Performance and Conclusions
Behind the metal grille is a pair of 3.5-inch full range drivers and a 20 watt-per-channel stereo amplifier. Bowers & Wilkins lists the system’s frequency response as 50 to 20,000Hz +/- 3dB, with 6dB down points at 42Hz and 22kHz. The Z2 sounds warm, full, and rich at moderate volumes, with surprisingly deep, resonant bass. On our standard test track for bass response, The Knife’s “Silent Shout,” the Z2 rendered the synth bass and the 808-style kick drum with plenty of punch and weight. As I turned the volume up, some distortion began to creep into the signal. While the unit seems to be doing some signal processing to limit the bass as I turned up the volume, it still distorted a bit anyway.
Flunk’s chill-out track, “Indian Rope Trick,” sounded smooth, airy, and a little bright, which is pretty much how it was intended to sound. I didn’t get much of a sense of the weighty synth bass extension, but the kick came through loud and clear and delivered sufficient punch. On Bill Callahan’s “Drover,” his baritone vocal sounded warm and natural, thanks to the Z2′s excellent low-mid response, and as the plucked acoustic guitar and repeating kick drum come in, you get a surprising sense of space out of the recording. I say “surprising” because it’s tough to achieve that with a dock the size of the Z2, at least without proper stereo separation, but it goes to show you what good drivers and amplification can obtain even out of a small enclosure.
With the Z2, Bowers & Wilkins is bringing a real taste of high-end sound to a lower price point than before. While $400 is by no means inexpensive, it’s par for the course for an AirPlay speaker and combination iOS dock, so to get this level of sound quality at this price is remarkable. The $500 JBL OnBeat Xtreme, our previous Editors’ Choice winner, also sounds great and offers Bluetooth and iOS docking (via the older 30-pin dock connector), but it’s not as elegantly styled, and it’s $100 more expensive than the Z2.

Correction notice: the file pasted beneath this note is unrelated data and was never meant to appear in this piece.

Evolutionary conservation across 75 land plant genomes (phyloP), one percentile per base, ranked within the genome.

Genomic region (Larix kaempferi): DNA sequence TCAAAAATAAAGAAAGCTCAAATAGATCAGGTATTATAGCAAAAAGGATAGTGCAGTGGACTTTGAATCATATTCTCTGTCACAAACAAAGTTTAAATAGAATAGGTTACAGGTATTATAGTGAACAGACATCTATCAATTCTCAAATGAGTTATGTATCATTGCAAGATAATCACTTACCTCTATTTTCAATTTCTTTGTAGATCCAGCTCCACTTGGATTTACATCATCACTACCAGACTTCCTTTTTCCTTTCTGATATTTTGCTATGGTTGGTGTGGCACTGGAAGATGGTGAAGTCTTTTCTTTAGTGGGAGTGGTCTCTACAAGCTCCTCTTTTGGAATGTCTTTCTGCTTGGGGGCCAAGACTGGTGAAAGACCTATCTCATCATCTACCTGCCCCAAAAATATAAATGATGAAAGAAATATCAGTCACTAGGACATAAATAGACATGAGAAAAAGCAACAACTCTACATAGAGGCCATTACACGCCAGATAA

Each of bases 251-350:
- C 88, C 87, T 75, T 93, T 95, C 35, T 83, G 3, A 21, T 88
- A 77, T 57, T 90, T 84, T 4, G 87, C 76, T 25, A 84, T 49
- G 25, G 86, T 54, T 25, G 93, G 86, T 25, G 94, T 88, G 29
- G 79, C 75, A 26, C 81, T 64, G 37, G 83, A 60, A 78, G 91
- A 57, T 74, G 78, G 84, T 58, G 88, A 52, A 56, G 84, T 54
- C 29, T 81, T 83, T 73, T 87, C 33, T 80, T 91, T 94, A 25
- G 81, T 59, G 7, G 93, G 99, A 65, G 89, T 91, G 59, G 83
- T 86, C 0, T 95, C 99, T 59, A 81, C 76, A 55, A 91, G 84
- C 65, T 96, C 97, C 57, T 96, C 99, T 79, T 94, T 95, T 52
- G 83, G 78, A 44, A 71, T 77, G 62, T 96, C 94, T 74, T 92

Perhaps the closest competitor to the Bowers & Wilkins Z2 is the $500 Denon Cocoon Portable, but the Z2 is a better bet. While the Z2 also has some distortion issues, they’re not as bad, and the Z2 costs $100 less, adds a docking connector, and is capable of more bass output. Bowers & Wilkins’ own A5 offers better sonic performance than the Z2, but it costs $100 more and lacks a dock connector; it’s purely a speaker for wireless streaming. The Zeppelin Air goes louder still, and Bowers & Wilkins just announced a new version with a Lightning Connector. But the Zeppelin Air’s polarizing design isn’t for everyone, it’s $200 more expensive, and it’s a much bigger unit than the Z2.
While the Bose SoundLink Bluetooth Mobile Speaker II is an exceptional portable speaker, it’s not quite as capable thanks to its smaller size, and it lacks a Lightning connector. The Libratone Zipp is an inspired wireless speaker with good sound, although the Z2 is a little more robust-sounding overall. Finally, if you’re a real bass fan, have a look at the Beats by Dr. Dre Beatbox Portable, which is also wireless-capable, but lacks the Z2′s Lightning connector and beautiful midrange response.
|Wireless Remote Control||Yes|
|Power Rating (Left and Right, Each)||20 watts RMS per channel|
|Type||iPod, Computer, Wireless, iPad, iPhone, Android|
Copyright © 2012 Ziff Davis, Inc